98 Matrix Formulation The columns of Q j are a basis for the null space. There are many alternatives for Q j, thus there are many different wavelet bases for a given W j. The Haar wavelets are defined by the additional requirement that the number of consecutive nonzero values in Q j per column is minimal Q = Definition Orthogonal wavelet basis: all functions (wavelets + scaling functions) are orthogonal to each other Semiorthogonal wavelet basis: wavelets orthogonal to scaling functions but not to each other ˆ= Haar basis orthogonal; spline basis semiorthogonal ˆ= Page 98
99 Matrix Formulation A matrix notation for the approximation of functions We have shown earlier that (and how) it was possible to approximate a function f(x) in V j by f ( x ) j j = c u ( x ) c j u ( x ) j m m where u i (x) are basis functions of V j The coefficients c ij might be, for example, pixel colors or ycoordinates of the function f(x) j j j T We can write the coefficients c ij as C = c,...,c j m j j j f ( x ) = U C where U = [u (x),...,u (x)] j m Page 99
100 Matrix Formulation We may want to express f(x) within V j (a lower resolution version, i.e. less accurate, with lower number of coefficients, i.e. m j instead as of m j coefficients) The standard procedure of creating the m j coefficients of C j out of the m j coefficients of C j consists of: linear filtering the coefficients of C j down sampling This may be expressed as a matrix equation: C j = A j C j m j where A j is a m j m j matrix m j Since C j is smaller then C j this filtering process looses some detail. The lost detail may be expressed in a second matrix D j with D j = B j C j where B j is a n j m j matrix Page
101 Matrix Formulation C j = A j C j Low resolution of C j D j = B j C j Detail of C j which cannot be expressed by C j If A j and B j are appropriately chosen, C j may be recovered from C j and D j : C j = P j C j + Q j D j The process of calculating C j and D j from C j is called decomposition of C j or <analysis> The process of calculating C j from C j and D j is called reconstruction of C j or <synthesis> The global procedure looks as follows: A j A j A C j C j C j...c C B j D j B j D j B D This recursive procedure is called a filter bank The coefficients C j can be reconstructed from: C,D,D,D,...,D j This sequence is called wavelet transform. It has the same size as C j. Page
102 Example Lehrstuhl für Informatik 4 For the Haar basis of V we have A = B = C = A C D = B C A is the averaging operation B is the differencing operation (this explains the factor ½) A general relation which must be satisfied by the matrices A j and B j is : A Φ Ψ = Φ j j j j j B j j j j j Thus since Φ Ψ Φ P Q = (shown earlier) we must have A j j j P Q = j B j A i.e. must be invertible j B Page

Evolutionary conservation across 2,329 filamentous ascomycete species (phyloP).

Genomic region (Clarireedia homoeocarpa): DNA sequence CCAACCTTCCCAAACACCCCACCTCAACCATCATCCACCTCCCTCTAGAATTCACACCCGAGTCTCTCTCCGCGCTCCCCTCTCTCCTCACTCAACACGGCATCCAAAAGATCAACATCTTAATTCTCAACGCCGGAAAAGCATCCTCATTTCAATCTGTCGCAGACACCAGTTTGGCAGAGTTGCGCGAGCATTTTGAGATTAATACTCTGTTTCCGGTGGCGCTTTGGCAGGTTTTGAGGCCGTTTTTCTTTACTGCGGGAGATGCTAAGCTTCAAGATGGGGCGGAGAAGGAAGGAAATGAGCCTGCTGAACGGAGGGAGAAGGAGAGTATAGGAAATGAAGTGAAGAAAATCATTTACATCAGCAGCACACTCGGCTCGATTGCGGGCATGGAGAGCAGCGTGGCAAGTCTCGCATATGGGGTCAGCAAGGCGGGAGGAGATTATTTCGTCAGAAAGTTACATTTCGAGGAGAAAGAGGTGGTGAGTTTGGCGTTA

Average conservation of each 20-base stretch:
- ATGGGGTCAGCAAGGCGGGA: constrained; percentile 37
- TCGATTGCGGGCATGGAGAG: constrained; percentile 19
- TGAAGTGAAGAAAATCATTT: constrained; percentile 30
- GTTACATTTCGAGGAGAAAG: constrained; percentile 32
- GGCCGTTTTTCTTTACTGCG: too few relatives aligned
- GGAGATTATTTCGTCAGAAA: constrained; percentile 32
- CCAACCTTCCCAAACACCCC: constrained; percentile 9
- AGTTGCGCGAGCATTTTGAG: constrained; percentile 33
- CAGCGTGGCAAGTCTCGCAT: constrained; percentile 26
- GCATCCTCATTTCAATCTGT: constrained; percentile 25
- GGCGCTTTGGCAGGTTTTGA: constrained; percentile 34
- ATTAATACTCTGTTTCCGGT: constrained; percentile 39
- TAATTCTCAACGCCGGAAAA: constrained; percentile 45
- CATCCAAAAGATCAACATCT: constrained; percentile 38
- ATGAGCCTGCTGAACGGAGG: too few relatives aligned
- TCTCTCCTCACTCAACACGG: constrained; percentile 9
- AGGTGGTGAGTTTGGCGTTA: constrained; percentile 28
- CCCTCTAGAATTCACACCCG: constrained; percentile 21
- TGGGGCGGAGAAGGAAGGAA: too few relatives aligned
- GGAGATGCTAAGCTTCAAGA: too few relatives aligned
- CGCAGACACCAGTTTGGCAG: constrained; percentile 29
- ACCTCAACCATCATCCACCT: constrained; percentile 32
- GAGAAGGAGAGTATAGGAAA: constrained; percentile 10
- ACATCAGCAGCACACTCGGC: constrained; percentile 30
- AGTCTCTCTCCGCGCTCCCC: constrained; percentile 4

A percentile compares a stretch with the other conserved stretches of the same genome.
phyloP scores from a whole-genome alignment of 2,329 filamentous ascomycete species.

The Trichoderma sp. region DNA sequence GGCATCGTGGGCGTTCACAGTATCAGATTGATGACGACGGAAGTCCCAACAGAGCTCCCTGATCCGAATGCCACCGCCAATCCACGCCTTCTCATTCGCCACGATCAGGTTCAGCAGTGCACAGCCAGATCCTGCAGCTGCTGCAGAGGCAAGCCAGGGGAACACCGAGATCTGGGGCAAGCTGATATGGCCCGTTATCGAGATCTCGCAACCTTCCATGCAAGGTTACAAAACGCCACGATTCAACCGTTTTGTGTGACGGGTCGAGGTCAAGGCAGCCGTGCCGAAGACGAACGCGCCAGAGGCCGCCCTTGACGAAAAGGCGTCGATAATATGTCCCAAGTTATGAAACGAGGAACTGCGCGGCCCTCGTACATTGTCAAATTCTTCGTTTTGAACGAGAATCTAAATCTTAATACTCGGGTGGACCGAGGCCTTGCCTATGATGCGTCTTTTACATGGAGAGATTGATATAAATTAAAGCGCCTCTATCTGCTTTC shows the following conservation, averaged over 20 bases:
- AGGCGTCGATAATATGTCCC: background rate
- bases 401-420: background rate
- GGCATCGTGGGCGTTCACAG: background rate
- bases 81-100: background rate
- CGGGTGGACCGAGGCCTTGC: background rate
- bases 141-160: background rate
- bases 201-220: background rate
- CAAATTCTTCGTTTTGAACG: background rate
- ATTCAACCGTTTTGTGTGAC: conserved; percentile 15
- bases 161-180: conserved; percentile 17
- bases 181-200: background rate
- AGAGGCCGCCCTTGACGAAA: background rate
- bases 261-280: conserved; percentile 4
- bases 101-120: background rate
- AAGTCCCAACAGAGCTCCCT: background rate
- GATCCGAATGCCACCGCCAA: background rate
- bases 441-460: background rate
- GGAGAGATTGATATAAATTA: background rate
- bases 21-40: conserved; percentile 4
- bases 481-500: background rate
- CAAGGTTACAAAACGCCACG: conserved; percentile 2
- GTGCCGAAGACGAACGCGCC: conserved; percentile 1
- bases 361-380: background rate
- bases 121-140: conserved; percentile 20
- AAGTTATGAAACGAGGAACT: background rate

103 Multiresolution Analysis How to choose a suitable technique for transformation? Suitable for a particular application. The following steps have to be made:. Select the scaling functions (this defines V j and P j ). Select an inner product for V, V,... (this defines the L norm as well as W j ) 3. Select a set of wavelets which are a basis for W j (j =,,...) (this defines Q j ) Ψ j (x) Remark: P j and Q j define A j and B j since Φ j ( x ) (j =,,...) A B j j j = P Q j Page 3
104 Multiresolution Analysis It is desirable for reasons of data compression that:. Wavelets are an orthogonal basis for W j. Wavelets have a small support (the support of a function f(x) is the number of points where f(x) ) But: orthogonality comes very often with large support. Thus it may be better to sacrifice the orthogonality. An example for that are the spline wavelets which: have minimum support are not orthogonal to each other (except for degree = ) Page 4
105 BSpline Wavelets Haar type wavelets have many advantages: simplicity orthogonality very small supports nonoverlapping scaling functions for a given level j nonoverlapping wavelets for a given level j However, Haar transforms are not well suited for animation and for curve editing since they do not have enough smoothness Therefore, we are interested in wavelets which have several continuous derivatives Such wavelets can be derived from piecewise polynomial splines (Bsplines) Bspline scaling functions and Bspline wavelets can be defined for different degrees d =, d =, d =,... The higher the degree the smoother the transform With degree d, the scaling functions have d  continuous derivatives d = is the Haar transform Page 5